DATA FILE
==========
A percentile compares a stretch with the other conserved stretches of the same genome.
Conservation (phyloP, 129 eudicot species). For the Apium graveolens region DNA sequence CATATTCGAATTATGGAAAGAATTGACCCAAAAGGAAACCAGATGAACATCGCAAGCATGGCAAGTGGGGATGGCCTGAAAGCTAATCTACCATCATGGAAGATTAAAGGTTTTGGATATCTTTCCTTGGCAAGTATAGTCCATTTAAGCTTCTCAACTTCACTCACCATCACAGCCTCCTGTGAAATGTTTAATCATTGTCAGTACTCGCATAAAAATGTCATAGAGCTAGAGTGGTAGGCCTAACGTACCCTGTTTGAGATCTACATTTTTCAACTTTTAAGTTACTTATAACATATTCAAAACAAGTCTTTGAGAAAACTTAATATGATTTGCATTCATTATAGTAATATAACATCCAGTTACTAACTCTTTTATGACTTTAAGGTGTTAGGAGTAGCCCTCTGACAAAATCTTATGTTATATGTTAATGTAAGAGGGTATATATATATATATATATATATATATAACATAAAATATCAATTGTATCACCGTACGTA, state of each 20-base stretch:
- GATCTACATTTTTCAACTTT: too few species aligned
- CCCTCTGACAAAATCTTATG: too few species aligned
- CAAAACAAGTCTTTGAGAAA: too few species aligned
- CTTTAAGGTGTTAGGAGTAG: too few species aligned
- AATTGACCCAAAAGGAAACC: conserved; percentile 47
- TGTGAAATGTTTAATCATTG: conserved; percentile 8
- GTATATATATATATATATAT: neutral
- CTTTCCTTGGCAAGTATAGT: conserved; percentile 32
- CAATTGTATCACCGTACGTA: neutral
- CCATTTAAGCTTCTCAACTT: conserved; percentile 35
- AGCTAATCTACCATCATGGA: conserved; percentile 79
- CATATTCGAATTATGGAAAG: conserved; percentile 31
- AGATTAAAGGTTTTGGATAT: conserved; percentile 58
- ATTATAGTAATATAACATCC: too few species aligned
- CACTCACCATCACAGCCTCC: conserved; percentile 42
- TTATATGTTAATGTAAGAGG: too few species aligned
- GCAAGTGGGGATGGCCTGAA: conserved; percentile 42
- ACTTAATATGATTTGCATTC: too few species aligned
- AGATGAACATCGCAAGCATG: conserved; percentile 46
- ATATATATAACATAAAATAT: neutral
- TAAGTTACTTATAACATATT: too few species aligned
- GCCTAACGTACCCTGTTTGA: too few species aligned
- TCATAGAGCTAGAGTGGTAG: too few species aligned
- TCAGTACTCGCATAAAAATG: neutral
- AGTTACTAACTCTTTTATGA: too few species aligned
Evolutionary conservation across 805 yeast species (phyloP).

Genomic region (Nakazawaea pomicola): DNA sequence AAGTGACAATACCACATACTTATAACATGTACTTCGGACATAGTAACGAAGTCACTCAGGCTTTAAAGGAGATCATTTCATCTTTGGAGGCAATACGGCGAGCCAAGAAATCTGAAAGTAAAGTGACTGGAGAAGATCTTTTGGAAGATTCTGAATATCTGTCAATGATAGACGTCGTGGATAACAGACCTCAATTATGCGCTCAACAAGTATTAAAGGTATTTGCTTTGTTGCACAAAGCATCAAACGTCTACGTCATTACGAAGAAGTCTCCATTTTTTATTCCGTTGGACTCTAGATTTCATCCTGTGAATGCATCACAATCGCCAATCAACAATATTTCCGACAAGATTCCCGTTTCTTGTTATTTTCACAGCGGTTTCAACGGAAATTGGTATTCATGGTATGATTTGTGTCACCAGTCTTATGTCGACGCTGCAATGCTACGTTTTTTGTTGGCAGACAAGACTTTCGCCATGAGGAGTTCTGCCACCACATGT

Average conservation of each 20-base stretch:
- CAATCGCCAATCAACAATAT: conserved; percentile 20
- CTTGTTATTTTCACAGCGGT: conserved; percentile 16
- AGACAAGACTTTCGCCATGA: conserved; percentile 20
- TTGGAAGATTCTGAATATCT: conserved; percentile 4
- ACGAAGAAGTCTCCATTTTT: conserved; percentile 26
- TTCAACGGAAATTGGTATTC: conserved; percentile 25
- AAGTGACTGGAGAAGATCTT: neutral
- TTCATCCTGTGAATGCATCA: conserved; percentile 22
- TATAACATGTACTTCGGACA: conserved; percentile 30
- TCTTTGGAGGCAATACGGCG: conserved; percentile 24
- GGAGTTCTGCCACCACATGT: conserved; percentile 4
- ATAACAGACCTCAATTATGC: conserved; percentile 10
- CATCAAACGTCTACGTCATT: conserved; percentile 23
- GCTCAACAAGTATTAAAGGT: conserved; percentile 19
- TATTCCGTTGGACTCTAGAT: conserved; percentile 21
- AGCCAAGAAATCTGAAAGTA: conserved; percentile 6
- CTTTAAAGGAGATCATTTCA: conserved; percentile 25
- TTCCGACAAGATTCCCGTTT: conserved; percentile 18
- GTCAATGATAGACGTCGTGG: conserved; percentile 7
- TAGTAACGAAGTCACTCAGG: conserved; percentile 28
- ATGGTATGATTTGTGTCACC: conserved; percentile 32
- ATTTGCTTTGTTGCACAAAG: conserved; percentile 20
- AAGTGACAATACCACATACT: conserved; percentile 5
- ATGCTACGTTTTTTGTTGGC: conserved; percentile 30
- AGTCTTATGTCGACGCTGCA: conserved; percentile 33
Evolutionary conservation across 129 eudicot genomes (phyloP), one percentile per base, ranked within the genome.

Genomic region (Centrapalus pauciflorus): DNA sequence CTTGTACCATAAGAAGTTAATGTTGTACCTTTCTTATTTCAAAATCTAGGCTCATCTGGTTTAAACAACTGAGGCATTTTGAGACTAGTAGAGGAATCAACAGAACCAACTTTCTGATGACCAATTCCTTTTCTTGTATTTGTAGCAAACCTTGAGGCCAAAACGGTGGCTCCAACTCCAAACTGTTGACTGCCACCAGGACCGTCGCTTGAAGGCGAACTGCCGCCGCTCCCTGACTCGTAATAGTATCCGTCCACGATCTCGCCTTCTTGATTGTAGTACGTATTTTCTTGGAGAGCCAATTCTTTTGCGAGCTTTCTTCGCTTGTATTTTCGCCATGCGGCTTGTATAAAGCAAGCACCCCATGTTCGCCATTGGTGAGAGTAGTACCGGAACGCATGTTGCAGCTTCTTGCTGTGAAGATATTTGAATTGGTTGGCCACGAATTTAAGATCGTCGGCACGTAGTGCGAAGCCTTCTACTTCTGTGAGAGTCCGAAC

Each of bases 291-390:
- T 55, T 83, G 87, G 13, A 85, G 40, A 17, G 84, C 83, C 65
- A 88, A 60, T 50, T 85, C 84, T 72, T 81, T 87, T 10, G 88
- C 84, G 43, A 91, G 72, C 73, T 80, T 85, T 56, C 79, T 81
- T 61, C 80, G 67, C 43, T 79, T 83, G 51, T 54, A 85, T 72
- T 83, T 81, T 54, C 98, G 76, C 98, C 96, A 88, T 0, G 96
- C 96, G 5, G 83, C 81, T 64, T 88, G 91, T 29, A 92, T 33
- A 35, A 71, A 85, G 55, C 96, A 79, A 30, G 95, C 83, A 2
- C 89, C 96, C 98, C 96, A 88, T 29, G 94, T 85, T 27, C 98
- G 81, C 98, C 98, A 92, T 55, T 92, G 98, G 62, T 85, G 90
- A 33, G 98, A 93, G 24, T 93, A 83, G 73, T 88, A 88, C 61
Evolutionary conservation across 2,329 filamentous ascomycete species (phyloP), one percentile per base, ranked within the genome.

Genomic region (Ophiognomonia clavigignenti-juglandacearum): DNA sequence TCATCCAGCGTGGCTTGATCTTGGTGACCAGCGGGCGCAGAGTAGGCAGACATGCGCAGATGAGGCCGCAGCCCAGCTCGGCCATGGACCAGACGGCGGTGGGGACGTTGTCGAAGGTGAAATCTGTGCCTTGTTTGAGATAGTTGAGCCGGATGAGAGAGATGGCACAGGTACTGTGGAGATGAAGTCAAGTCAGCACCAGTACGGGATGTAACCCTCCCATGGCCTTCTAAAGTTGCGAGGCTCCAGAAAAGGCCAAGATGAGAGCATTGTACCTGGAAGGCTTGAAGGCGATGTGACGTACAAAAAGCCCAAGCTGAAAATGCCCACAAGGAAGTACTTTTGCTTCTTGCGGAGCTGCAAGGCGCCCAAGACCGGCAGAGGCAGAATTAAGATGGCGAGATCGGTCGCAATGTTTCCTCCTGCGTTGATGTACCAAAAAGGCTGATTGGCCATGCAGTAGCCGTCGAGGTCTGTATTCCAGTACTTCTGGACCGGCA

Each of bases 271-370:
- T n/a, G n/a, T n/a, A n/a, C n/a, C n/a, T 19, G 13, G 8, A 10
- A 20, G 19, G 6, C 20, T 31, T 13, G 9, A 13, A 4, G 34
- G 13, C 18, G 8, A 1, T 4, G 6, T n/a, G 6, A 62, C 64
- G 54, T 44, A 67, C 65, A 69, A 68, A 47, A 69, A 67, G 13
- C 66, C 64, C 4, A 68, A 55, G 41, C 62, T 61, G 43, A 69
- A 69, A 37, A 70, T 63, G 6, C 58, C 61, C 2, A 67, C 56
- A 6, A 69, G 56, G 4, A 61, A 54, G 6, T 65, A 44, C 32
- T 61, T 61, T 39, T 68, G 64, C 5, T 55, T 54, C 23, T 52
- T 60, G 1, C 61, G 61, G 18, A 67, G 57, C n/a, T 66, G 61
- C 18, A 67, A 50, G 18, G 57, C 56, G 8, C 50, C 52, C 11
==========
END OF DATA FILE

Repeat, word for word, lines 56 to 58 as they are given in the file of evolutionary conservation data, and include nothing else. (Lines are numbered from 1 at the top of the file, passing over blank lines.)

Evolutionary conservation across 129 eudicot genomes (phyloP), one percentile per base, ranked within the genome.

Genomic region (Centrapalus pauciflorus): DNA sequence CTTGTACCATAAGAAGTTAATGTTGTACCTTTCTTATTTCAAAATCTAGGCTCATCTGGTTTAAACAACTGAGGCATTTTGAGACTAGTAGAGGAATCAACAGAACCAACTTTCTGATGACCAATTCCTTTTCTTGTATTTGTAGCAAACCTTGAGGCCAAAACGGTGGCTCCAACTCCAAACTGTTGACTGCCACCAGGACCGTCGCTTGAAGGCGAACTGCCGCCGCTCCCTGACTCGTAATAGTATCCGTCCACGATCTCGCCTTCTTGATTGTAGTACGTATTTTCTTGGAGAGCCAATTCTTTTGCGAGCTTTCTTCGCTTGTATTTTCGCCATGCGGCTTGTATAAAGCAAGCACCCCATGTTCGCCATTGGTGAGAGTAGTACCGGAACGCATGTTGCAGCTTCTTGCTGTGAAGATATTTGAATTGGTTGGCCACGAATTTAAGATCGTCGGCACGTAGTGCGAAGCCTTCTACTTCTGTGAGAGTCCGAAC

Each of bases 291-390: